Removing hostile Windows updates

As a consequence of their recent effort to boost the numbers of Windows 10 installs using any means possible, however questionable, and turn their paying customers into beta testers, Microsoft have been especially hostile to their users as of late, installing nag-screens and “telemetry” code (also known as “spyware”) under the guise of important updates to existing installs of previous versions of Windows. While I would happily eschew Windows for Linux on all the machines I use, and have largely done so, the idea of avoiding Windows in totality is, sadly, not yet practical―the common-use machines I maintain in our lab required it for various reasons, and even I still keep a Wintendo partition.

There are plenty of discussions around about what to do about this. Here's a fine example. Though this is intended for my own reference, I've had success with the following:

wusa /uninstall /kb:2952664 /norestart /quiet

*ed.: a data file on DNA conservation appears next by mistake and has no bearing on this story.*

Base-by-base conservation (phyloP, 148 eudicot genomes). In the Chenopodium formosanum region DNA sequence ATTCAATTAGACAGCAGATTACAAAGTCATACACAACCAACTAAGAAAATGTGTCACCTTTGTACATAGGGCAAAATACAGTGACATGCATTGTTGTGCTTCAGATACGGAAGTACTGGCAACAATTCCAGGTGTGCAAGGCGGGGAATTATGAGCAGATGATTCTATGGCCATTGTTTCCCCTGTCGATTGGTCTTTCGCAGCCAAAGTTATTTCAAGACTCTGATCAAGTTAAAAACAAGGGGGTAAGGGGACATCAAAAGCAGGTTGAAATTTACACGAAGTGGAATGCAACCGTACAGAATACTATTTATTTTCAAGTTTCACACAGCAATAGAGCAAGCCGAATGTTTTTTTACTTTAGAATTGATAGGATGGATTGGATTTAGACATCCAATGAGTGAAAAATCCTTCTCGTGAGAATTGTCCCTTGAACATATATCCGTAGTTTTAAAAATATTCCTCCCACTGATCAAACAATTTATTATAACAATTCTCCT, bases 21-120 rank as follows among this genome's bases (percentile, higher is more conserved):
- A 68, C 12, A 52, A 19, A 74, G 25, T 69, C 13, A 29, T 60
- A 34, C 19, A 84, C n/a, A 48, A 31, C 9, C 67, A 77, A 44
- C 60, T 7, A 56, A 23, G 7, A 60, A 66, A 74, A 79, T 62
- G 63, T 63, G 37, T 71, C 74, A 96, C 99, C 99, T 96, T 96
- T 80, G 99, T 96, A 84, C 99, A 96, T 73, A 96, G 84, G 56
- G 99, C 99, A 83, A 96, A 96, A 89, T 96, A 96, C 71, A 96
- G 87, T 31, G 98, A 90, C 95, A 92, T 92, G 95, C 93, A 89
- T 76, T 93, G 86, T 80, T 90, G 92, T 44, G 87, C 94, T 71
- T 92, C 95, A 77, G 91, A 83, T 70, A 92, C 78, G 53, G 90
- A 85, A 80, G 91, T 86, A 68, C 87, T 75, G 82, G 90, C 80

wusa /uninstall /kb:2976978 /norestart /quiet
wusa /uninstall /kb:2977759 /norestart /quiet
wusa /uninstall /kb:2990214 /norestart /quiet
wusa /uninstall /kb:3021917 /norestart /quiet
wusa /uninstall /kb:3022345 /norestart /quiet
wusa /uninstall /kb:3035583 /norestart /quiet
wusa /uninstall /kb:3044374 /norestart /quiet
wusa /uninstall /kb:3068708 /norestart /quiet
wusa /uninstall /kb:3075249 /norestart /quiet
wusa /uninstall /kb:3080149 /norestart /quiet
wusa /uninstall /kb:3123862 /norestart /quiet

Copy/paste that into a .bat file and run it as the administrator. Next time you run Windows update, these updates might reappear in the pending update list—right click on them and hide them.

Of course, it's proprietary software—there's only so much you can do before you simply have to trust the vendor.

2016-02-27 edit: Added 3123862.

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